Anyway, this movie had a pretty cool early ’80s soundtrack, including a prominently featured song that I’d never heard before:  Tommy Tutone’s “Teen Angel Eyes.”  Tommy Tutone, of course, is the band which had one of the biggest monster hits of the 1980s with “867-5309 (Jenny).”  But this other song, while it has all the makings of a power-pop hit, is actually one of the band’s most obscure tracks — having appeared only on the Last American Virgin soundtrack and never on one of the band’s studio albums (or making it onto any big ’80s compilations).  Too bad, because it’s really a lot of fun.  A few notes:

1)  The part in the bridge where Tommy Heath sings, “And I just can’t get over/why should he be your lover” weirdly reminds me of the part of the bridge in the Eagles’ “New Kid in Town” with the lines “But night after night you’re willing to hold her, just hold her/Tears on your shoulder.”  Very weirdly.

2)  I’m pretty confident that this was specifically written for inclusion in the movie, given its lyrical content (which reflects the tensions in the film).  Then again, a love triangle isn’t exactly an original concept…

3) This last bit has nothing to do with the song, but it needs to be said.  This video, besides featuring the audio of “Teen Angel Eyes,” is also a slideshow of various stills from The Last American Virgin.  Now, the actors who played the three corners of the film’s love triangle apparently never went on to do anything else particularly worthy of note.  However, each one looked strangely similar in 1982 to people I recognize from today.  Lawrence Monoson, playing our hero, was a dead ringer for Justin Long.  (Compare 0:40 in this video with a photo of Long.)  Diane Franklin, playing his love interest, had a face which looked pretty damn similar to Natalie Portman’s today.  (See 0:47.)  And Steve Antin, playing his friend and romantic rival, looked remarkably like a kid I know from college.  (You’ll just have to take my word for it on that one.)

I really should get more in the habit of writing more blog posts instead of amassing songs for a couple weeks then posting them all in a mass. Also, Hardiman, your prose and explanations put my posts to shame.

Kitty – The Presidents of the United States

If for some reason you can’t understand ever single lyric in this song, make sure to look them up. I respect these guys for realizing that rock music as a whole takes itself too seriously.

Modern Girls & Old Fashion Men – The Strokes feat. Regina Spektor

Ever since I last was home I’ve been on a big Strokes kick and it led me to this little gem, the B-side from Reptilia. This song simply gets better every time I listen to it.

Humbug – Goldfish

My time with the mini baja team has exposed me to all sorts of new music, but this guy’s voice is definitely the coolest I’ve heard in a while. Check out the other two songs he sings in on this album, too!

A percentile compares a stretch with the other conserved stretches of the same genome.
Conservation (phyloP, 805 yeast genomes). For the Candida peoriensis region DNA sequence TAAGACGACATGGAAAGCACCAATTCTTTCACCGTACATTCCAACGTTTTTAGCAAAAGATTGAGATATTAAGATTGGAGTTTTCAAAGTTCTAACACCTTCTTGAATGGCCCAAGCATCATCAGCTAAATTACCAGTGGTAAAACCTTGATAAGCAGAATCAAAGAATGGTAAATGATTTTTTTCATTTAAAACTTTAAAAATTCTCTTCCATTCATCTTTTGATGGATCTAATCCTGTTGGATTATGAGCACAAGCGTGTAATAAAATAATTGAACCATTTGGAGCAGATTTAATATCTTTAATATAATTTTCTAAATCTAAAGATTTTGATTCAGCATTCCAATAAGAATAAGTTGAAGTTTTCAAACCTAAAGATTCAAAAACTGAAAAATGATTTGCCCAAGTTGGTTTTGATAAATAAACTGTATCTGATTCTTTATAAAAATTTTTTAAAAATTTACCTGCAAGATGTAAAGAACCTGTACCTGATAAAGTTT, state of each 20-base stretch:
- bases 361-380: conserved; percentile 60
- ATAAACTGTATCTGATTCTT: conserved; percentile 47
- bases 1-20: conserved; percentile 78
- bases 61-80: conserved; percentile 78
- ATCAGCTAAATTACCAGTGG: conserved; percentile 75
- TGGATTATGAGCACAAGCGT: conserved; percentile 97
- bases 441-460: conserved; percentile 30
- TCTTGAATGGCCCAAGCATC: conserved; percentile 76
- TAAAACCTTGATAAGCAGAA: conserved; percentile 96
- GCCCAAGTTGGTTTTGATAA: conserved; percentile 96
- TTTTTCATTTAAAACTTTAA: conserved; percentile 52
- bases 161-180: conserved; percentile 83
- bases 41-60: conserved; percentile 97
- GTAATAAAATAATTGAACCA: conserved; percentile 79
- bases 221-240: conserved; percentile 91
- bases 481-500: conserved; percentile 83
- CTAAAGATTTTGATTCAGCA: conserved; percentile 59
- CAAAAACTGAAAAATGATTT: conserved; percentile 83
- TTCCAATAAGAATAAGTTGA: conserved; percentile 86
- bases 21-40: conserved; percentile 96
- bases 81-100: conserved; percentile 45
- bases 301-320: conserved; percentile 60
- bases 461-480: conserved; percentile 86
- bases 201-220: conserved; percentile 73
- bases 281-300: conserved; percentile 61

High and Dry – Rhythms del Mundo

Well, this song is definitely the hardest song I’ve ever had to find on youtube. It’s a Spanish cover of the Radiohead classic, and it’s awesome, nuff said. Dawg.

This concert film depicts a 2002 performance by the Strokes in Los Angeles.  First of all, this is a dynamite concert, both in terms of the quality of the performance and in terms of the song selection.  Basically, they play the best songs on Is This It, plus “New York City Cops” and two songs from the nascent Room on Fire.*  A few amusing/interesting things to note:  Julian Casablancas’ drunkenness, the way the members of the band dressed in 2002, and the screaming girls in the audience.  Oh, and most amusing of all:  Many things about this film, from the video quality to the look of the credits at the end, make it seem like it was recorded in the ’70s.  Personally, I think that just makes it seem cooler — although perhaps that’s just my inner Instagram-loving hipster talking.

Regardless, watch some of this concert when you get the chance, and have a rock ‘n’ roll weekend!!!

*Note:  You’re probably best served by clicking “Watch on YouTube” for this particular video, as the uploader there helpfully added time-links in the video description so you can skip from song to song depending on which you want to hear.

For the week of 6/4/2012…

“How Bizarre” by OMC

“How Bizarre” has been stuck in my head all week, perhaps because I’m in the mood for some laid-back summertime cruising and this song fits that perfectly.  Off the top of my head, I’d also venture that this is my favorite one-hit wonder from the ’90s.  I like how the frontman, Pauly Fuemana, is about as much of a singer as the guy from CAKE.  I like the Mexican guitars.  And above all, I like how pleasant it is to just kick back and listen to this song; it’s not as in-your-face as certain other one-hit wonders from the ’90s (I’m looking at you, Chumbawamba and “Tubthumping”!).

According to Wikipedia, this is the best-selling record of all time in OMC’s native New Zealand.